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34 – Carbon/Emery Energy Guide – March 2010
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Growing gasification slated for future By Kevin Scannell Coal is considered, by some, to be the cheapest, most abundant source of power available in the United States. With the research that shows coal providing about 50 percent of the U.S. electricity needs and the U.S. having enough coal for the next 200 years, it can be assumed that coal will play a part in the country’s future. But with the prices and availability of oil becoming future concerns, the push for more renewable and reliable energy sources has been brought back to the forefront. The energy concerns are bringing about a renewed interest in technologies such as methanization, liquefaction and gasification. The National Energy Technology Laboratory (NETL) describes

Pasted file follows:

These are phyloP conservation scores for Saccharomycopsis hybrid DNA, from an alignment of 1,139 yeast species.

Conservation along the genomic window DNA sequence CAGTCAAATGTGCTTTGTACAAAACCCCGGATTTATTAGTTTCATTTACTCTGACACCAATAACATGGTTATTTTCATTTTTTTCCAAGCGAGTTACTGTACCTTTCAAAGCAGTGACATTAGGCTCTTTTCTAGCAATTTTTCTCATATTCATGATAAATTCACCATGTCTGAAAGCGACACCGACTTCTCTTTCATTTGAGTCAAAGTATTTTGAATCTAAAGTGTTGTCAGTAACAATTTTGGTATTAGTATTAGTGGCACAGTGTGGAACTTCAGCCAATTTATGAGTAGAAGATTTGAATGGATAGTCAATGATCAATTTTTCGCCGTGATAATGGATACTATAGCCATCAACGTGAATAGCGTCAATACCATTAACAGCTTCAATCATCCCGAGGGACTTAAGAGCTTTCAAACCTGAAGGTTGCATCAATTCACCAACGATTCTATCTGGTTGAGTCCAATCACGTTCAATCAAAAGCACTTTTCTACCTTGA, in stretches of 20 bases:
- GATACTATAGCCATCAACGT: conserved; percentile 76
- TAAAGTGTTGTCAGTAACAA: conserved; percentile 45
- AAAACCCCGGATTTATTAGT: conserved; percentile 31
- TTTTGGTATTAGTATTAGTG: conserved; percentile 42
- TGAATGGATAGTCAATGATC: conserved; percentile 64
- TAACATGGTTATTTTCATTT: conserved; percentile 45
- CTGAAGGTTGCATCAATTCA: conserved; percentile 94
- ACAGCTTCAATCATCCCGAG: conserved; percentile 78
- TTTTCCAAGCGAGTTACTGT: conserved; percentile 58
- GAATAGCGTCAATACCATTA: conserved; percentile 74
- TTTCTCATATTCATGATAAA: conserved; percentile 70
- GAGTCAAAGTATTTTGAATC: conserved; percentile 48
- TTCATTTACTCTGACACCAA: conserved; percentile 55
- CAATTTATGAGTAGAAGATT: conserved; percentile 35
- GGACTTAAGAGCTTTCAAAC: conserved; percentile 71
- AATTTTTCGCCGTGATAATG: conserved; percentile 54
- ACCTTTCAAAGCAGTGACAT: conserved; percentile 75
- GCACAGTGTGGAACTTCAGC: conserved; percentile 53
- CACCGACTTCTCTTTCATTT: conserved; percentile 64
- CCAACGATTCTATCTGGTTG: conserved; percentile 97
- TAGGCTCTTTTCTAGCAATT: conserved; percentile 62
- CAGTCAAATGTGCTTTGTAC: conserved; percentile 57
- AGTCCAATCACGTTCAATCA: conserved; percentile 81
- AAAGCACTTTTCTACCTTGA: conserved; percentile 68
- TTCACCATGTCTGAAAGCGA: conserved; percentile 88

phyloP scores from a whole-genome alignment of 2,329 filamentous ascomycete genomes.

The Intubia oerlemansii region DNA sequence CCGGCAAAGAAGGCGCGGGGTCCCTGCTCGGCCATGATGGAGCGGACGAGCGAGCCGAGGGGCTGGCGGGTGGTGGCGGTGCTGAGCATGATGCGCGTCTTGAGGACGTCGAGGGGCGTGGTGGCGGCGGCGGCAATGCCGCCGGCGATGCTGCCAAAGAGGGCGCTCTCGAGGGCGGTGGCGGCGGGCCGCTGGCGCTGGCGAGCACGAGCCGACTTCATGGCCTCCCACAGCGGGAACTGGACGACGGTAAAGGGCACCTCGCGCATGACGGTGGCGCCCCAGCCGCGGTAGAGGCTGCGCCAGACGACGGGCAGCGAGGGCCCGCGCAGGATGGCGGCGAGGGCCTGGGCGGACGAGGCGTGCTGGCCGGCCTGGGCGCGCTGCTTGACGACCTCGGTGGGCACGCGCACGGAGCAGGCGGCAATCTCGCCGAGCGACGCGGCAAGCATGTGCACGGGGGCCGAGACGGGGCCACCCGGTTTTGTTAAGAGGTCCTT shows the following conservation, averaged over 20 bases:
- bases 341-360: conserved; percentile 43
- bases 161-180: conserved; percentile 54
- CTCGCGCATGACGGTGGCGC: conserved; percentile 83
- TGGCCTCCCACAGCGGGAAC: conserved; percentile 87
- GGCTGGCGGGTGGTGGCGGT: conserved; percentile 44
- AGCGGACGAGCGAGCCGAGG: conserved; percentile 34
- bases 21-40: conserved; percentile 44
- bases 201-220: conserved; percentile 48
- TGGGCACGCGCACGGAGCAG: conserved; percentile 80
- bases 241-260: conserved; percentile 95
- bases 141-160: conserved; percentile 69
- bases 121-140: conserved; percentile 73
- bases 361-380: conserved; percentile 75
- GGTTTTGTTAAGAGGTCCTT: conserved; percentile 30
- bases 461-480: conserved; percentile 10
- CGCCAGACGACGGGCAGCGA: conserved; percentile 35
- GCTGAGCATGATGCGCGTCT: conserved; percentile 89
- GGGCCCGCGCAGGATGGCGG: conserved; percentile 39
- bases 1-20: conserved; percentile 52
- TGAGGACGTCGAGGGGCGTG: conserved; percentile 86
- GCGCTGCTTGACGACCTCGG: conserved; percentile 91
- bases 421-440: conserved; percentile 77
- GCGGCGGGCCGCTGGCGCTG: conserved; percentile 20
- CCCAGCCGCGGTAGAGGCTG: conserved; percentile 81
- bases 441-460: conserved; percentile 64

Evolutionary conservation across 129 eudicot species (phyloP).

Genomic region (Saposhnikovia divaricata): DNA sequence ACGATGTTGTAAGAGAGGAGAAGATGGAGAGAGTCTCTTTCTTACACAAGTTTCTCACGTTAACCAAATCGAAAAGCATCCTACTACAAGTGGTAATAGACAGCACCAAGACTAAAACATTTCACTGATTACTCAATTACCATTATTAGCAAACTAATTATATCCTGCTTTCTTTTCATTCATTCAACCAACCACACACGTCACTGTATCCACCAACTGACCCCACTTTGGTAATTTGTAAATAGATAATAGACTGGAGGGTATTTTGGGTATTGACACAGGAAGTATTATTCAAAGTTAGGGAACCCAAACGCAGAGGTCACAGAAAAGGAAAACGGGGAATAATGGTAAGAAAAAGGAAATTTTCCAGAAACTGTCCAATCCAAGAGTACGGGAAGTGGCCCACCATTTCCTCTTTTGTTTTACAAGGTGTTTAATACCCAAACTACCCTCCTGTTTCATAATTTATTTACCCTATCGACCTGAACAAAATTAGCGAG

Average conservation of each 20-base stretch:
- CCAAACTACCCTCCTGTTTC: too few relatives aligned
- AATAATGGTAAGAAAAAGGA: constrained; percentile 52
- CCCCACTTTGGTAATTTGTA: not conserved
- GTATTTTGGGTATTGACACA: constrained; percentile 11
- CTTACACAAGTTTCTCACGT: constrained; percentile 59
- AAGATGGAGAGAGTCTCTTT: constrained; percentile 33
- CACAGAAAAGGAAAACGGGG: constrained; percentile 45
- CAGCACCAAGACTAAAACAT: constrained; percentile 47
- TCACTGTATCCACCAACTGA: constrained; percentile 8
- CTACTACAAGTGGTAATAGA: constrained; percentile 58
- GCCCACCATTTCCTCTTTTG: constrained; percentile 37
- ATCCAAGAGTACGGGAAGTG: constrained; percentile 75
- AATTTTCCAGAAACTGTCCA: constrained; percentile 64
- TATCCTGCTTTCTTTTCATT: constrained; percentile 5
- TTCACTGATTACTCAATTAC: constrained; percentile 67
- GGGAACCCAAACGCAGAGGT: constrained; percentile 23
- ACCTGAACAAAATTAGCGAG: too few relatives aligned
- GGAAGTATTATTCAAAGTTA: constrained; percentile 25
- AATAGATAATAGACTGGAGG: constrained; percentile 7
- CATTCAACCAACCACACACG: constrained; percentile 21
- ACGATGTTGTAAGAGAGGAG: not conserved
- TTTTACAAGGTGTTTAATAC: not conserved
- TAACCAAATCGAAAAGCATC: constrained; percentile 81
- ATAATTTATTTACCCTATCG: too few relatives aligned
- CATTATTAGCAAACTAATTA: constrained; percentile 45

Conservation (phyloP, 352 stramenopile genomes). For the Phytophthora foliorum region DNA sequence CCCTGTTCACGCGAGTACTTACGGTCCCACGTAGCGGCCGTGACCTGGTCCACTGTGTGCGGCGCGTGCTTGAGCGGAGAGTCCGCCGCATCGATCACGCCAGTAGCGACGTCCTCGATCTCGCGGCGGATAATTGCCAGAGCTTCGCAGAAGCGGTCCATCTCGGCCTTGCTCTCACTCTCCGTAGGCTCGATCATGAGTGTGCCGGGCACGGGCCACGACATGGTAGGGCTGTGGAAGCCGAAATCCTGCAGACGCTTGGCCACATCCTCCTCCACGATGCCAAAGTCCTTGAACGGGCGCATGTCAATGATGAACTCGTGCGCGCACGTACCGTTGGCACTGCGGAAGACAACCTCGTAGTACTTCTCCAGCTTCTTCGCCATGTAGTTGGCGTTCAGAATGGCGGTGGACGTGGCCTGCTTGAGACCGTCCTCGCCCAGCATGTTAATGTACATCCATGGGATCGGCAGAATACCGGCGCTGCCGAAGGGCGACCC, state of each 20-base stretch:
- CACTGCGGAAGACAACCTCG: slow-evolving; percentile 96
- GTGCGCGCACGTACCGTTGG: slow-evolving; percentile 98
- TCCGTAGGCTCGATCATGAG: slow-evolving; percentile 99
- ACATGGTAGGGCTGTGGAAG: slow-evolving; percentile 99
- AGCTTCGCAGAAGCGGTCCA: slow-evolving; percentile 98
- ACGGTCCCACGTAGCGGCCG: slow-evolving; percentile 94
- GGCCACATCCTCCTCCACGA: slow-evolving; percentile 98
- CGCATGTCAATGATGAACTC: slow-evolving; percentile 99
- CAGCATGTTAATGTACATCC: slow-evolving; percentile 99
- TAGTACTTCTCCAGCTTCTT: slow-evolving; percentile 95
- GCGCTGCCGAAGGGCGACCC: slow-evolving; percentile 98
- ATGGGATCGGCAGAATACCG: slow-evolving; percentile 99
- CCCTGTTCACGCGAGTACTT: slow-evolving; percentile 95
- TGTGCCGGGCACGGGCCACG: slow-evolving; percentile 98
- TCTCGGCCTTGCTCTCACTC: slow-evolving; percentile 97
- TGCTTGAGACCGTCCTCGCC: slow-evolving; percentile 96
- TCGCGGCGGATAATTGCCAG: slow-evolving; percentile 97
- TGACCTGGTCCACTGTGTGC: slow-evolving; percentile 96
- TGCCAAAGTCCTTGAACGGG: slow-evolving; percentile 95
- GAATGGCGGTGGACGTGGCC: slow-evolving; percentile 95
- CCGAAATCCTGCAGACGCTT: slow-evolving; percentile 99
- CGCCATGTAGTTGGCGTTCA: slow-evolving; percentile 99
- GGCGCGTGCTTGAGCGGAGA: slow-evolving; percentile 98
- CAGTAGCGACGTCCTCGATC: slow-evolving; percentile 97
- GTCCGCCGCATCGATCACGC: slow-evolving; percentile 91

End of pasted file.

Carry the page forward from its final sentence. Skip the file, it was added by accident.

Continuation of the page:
the gasification process as a process for the conversion of carbon-based materials (feedstock) such as coal into synthesis gas (syngas) that can be converted to separate hydrogen and carbon dioxide gas streams as a way to make clean electricity while preventing the release of carbon dioxide. One goal of the NETL’s program is to be able to sequester 90 percent of the carbon from coal with minimal impact to the cost of electricity. Coal gasification can also convert coal into transportation fuels like gasoline and diesel through the Fischer-Tropsch process. Also the hydrogen obtained from gasification can be used for various purposes such as powering a hydrogen economy, making ammonia or upgrading fossil fuels. (Continued on page 37)